Gibson loses V trademark in EU


Senior Member
Apr 22, 2017
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We will have to agree to disagreee on this one. Jackson makes a V. Dean Makes a V. Epiphone makes a V. (They count if you are claiming punters won't know better) Pretty sure ESP and BC Rich have made them. Ibanez and Hamer also if memory serves and I have not even begun to talk about the boutique guys. You have to live under a rock to not be aware of all of these other mfg's making V's. Back in the 80's especially they were everywhere. The tribe elders may only see Gibson. The rest of us a little younger didn't come up only lusting after Fender and Gibson like that. We had a bonanza of of other builders that captured our imagination

^ this.Excellent! And we all complain about new blood not playing guitar.If this is it, if this is what it takes,i say let it fly.Let evolution procede.According to the article,Gibson has not lost its balls on the patent,just a piece of it's left nut. Sometimes that is what it takes to proliferate, to be re-born.

I'll add,in Europe,home of metal popularity today,guitar still thrives,and the derivatives of the iconic shape are the market normal there.(like the article says)

Good decision.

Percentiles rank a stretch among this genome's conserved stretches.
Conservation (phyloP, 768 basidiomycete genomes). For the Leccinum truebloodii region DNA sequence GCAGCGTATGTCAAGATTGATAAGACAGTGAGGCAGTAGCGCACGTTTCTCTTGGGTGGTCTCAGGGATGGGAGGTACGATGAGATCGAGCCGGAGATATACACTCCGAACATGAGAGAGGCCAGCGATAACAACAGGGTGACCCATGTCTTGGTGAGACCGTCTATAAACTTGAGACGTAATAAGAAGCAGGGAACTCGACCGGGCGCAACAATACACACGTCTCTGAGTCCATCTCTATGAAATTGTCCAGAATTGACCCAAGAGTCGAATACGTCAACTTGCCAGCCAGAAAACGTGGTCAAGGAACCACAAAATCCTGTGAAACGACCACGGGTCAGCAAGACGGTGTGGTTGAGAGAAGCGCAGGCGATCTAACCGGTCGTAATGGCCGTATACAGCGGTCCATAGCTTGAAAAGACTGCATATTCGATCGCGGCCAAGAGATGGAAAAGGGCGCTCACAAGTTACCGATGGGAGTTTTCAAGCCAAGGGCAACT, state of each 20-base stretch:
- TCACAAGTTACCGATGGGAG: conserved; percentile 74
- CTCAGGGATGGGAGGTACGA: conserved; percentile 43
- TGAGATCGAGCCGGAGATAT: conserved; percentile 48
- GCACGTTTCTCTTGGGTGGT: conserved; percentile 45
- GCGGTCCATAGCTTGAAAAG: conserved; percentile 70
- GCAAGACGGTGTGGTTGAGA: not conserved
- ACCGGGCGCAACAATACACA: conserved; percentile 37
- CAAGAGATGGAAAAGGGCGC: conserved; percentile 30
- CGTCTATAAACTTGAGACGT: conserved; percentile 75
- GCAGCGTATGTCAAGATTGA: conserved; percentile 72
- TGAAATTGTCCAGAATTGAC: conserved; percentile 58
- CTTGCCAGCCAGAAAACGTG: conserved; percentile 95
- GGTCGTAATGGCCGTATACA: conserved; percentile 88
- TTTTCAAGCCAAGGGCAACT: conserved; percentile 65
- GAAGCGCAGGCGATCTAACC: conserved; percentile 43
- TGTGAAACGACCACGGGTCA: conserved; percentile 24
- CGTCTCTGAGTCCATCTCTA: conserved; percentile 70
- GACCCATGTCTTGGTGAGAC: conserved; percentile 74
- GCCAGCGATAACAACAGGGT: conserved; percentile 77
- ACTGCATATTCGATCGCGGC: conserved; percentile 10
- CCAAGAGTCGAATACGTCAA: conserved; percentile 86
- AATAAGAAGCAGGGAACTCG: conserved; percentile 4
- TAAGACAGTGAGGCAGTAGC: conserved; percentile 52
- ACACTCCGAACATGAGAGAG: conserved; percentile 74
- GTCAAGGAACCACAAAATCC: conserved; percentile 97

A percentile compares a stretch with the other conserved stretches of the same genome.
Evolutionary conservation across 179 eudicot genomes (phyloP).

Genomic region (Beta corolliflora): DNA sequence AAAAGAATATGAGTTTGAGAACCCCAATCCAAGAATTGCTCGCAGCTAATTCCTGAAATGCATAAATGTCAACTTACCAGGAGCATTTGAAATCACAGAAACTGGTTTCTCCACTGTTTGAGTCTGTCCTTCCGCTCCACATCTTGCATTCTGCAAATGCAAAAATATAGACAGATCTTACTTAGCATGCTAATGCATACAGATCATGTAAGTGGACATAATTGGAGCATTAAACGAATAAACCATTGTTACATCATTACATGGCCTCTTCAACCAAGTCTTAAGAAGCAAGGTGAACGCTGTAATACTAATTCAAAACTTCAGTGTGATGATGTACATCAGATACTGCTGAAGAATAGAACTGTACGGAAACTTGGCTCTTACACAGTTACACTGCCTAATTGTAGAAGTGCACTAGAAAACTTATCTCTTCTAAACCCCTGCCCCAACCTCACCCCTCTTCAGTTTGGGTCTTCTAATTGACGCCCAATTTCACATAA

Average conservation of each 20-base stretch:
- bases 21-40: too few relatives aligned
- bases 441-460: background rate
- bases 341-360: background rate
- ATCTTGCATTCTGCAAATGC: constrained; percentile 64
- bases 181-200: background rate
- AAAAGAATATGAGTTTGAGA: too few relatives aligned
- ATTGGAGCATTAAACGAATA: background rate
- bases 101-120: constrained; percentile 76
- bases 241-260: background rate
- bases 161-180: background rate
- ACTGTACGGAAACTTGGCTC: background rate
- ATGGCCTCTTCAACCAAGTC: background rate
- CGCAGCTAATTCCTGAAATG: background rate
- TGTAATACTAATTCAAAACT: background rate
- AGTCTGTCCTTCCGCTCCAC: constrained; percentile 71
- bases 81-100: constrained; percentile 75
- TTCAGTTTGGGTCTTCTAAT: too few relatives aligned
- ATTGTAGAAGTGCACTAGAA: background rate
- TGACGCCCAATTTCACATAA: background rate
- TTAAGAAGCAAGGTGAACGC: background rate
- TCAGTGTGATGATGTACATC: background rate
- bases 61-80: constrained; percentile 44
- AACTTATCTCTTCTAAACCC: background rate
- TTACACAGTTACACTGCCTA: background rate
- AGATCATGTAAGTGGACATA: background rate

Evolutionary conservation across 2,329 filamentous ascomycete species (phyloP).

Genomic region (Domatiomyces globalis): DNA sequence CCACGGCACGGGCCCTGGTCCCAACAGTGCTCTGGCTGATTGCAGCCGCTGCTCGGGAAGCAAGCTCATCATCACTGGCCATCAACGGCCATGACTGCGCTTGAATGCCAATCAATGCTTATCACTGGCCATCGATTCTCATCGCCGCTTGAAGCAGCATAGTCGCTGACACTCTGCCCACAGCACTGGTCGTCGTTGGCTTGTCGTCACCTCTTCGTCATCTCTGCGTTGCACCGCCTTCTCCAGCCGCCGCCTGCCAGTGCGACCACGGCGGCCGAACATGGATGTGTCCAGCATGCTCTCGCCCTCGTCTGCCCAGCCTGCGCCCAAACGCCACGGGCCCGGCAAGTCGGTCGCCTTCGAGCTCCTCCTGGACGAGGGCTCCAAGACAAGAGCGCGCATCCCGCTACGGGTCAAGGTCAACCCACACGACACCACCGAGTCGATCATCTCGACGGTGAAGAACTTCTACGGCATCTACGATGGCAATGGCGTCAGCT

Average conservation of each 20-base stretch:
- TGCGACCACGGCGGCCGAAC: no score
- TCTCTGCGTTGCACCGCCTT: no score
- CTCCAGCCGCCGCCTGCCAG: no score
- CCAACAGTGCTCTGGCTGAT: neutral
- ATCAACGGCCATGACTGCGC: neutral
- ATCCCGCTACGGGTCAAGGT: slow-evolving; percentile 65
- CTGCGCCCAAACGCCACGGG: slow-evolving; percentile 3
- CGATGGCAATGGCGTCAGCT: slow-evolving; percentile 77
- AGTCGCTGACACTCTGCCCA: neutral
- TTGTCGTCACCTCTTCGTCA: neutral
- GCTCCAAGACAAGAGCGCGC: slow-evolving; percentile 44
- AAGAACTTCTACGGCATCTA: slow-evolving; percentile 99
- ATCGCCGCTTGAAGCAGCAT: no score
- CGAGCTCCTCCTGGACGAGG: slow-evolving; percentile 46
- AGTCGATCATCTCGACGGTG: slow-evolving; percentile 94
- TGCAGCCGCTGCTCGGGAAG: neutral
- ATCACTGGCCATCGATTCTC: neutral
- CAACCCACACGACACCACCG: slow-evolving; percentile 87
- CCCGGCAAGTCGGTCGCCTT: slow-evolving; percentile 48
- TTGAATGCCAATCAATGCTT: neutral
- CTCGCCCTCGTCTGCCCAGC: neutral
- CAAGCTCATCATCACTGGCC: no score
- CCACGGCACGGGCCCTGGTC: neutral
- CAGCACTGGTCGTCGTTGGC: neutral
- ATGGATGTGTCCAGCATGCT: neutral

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Apr 30, 2009
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As I posted just a couple of days ago, the whole "Disney and the Copyright Act" business is an urban myth. The CA1998 simply brought US law into line with the rest of the world, so that we could join the Berne Convention like every other developed nation. Word Wide Rodent, slimy as they are, had nothing to do with it. And Mickey Mouse will enter the public domain at the end of 2023.

Here's the scoop:

Here's the Wiki on the Berne Convention

and I'm accepting bets on whether Mickey Mouse will enter the public domain at the end of 2023.

Bill Hicklin

Senior Member
Nov 3, 2014
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Not exactly an unbiased blog post (nor any actual evidence of Disney lobbying. I note especially that this passage
Disney’s lobbying paid off in 1976 when Congress passed legislation which changes the copyright scheme such that individual authors were granted protection for their life, plus an additional 50 years, and for works authored by a corporation

Alleges Disney lobbying, but makes NO MENTION AT ALL of the fact that the CA76 adopted Berne standards-so that the US could join Berne (you know, every other developed nation on earth).

The US fo almost 200 years was an outlier in the international community, with its fixed-term-after-publication-date system, as opposed to everyone elses"life + N decades" formulation.

I note also that nowhere in his post - which is why I regard it as disingenuous, - does he even mention the distinction between works by individual authors, and works-for-hire. That is an all-important difference and leaving it out leaves me questioning his intellectual honesty.

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